I have learnt the hard way that my son needs to be prepared for what is happening. We read books about going to the hairdressers, we love Avril Webster’s Going to the Hairdressers and my nieces love The Fairytale Hairdresser range of books. You can play going to the hairdressers yourselves or with your dolls. There are also some nice hairdressing Playdoh kits that all help with understanding the concept of haircuts. The more preparation you can do the better.
Autism social stories for getting a haircut
Social stories are an amazing tool for exchanging information with young children. They are particularly valuable for children with autism that require structured consistent information. They are also great for children with language difficulties. A social story is a description, (often visual) about everyday activities or events. They detail specific information relating to a situation and what to expect.
Download a free copy of our already prepared social stories:
- Our Going to the Hairdressers Social Story
- Personalised Visiting the Hairdresser Social Story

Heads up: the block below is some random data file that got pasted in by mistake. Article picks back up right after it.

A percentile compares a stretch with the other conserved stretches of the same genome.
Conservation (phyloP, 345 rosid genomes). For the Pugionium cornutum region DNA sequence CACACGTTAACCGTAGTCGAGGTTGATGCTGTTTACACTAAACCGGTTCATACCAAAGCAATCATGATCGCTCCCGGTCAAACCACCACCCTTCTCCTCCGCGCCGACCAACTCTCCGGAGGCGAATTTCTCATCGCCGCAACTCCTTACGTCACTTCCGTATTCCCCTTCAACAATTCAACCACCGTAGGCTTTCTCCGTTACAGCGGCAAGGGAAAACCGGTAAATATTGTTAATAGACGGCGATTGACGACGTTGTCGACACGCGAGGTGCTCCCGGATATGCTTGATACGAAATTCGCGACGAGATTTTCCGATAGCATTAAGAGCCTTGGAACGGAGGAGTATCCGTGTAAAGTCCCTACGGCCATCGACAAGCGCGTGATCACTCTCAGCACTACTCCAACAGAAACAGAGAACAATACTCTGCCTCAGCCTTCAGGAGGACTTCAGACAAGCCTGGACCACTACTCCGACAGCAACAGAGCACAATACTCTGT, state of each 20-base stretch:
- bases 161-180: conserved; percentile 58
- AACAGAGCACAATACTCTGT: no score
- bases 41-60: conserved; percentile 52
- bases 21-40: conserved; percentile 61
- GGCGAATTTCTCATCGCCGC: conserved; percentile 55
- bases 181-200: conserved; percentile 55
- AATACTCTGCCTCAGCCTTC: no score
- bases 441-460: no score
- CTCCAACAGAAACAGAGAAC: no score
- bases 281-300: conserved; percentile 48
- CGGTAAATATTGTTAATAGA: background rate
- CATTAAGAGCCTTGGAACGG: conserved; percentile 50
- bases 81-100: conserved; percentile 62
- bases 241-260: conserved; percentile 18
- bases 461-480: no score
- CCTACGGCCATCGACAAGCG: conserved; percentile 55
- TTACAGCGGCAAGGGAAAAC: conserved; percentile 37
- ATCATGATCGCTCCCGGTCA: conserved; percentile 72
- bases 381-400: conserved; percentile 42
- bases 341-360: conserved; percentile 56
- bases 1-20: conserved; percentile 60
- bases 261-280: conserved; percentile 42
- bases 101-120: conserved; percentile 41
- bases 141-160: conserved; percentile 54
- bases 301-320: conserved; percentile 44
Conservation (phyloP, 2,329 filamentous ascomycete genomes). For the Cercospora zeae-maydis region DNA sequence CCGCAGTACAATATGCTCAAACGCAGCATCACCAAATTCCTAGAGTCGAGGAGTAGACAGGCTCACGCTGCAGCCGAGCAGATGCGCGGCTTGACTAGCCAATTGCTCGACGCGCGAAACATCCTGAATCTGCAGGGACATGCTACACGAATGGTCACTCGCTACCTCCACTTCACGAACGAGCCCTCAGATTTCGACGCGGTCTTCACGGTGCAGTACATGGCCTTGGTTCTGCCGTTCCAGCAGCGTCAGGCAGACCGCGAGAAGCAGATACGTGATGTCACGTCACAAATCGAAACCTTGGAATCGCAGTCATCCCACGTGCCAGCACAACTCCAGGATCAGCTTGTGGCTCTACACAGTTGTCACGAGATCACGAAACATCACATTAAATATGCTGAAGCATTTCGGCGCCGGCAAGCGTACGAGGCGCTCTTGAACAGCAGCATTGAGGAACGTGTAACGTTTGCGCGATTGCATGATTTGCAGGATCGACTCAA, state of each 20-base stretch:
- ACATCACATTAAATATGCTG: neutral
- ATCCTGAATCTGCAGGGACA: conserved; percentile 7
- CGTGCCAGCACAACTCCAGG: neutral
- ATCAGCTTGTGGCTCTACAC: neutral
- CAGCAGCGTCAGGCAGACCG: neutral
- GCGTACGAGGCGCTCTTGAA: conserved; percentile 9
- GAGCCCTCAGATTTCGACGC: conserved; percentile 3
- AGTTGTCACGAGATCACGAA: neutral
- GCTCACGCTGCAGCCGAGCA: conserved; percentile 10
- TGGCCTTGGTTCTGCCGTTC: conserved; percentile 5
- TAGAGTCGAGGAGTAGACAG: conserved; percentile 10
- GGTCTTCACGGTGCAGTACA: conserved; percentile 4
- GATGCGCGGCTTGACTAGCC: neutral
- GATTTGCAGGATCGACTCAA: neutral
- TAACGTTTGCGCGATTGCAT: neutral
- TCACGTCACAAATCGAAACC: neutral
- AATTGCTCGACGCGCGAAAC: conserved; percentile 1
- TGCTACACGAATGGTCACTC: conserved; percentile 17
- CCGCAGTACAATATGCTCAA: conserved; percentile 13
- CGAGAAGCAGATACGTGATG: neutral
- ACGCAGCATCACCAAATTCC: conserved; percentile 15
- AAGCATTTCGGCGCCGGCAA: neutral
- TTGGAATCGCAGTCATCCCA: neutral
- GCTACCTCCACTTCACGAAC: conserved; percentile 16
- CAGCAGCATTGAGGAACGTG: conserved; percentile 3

- EK Hair Social Story
- EK Hair Social Story with Clippers
If you want to learn more about writing social stories follow this link.
The right environment
If the hairdresser’s venue is the problem find one that will visit you at home. If it is just the noise you can try out noise cancelling headphones.
I love that our hairdressers have TVs for the kids to watch. For a while we use to take the iPad with us so that my son could hold it and play games, this worked really well. You can always let the child play on your phone if TV and iPad are not an option. Obviously it will be hard (or in some cases impossible) to totally distract from the haircut. However having things available including favourite toys or books are all very helpful.
Explaining what is happening is important to help prepare a child but be aware of the language you use. Some will become upset at the idea of having their hair cut and using the term hair cut over and over can be more stressful for them. Try talking about getting a trim instead. Also try to take care over what you say, they need support and encouragement to learn to cope with getting haircuts. A common phrase when telling a child to stay still is ‘you will get your ear cut off’ this is not helpful and avoid using it.
Build up tolerance
It will take time for a child to become comfortable with haircuts. Try to be consistent and supportive. Touch your child’s head at home, get them used to having their hair brushed. Also comb the child’s hair with your fingers so they get used to this feeling. Head massage is another good technique to build up tolerance to having your head touched. Try to do this when your child is most comfortable and relaxed.
Use a mirror
Make sure your child is facing a mirror while getting their haircut. This helps them to predict when they will be touched each time.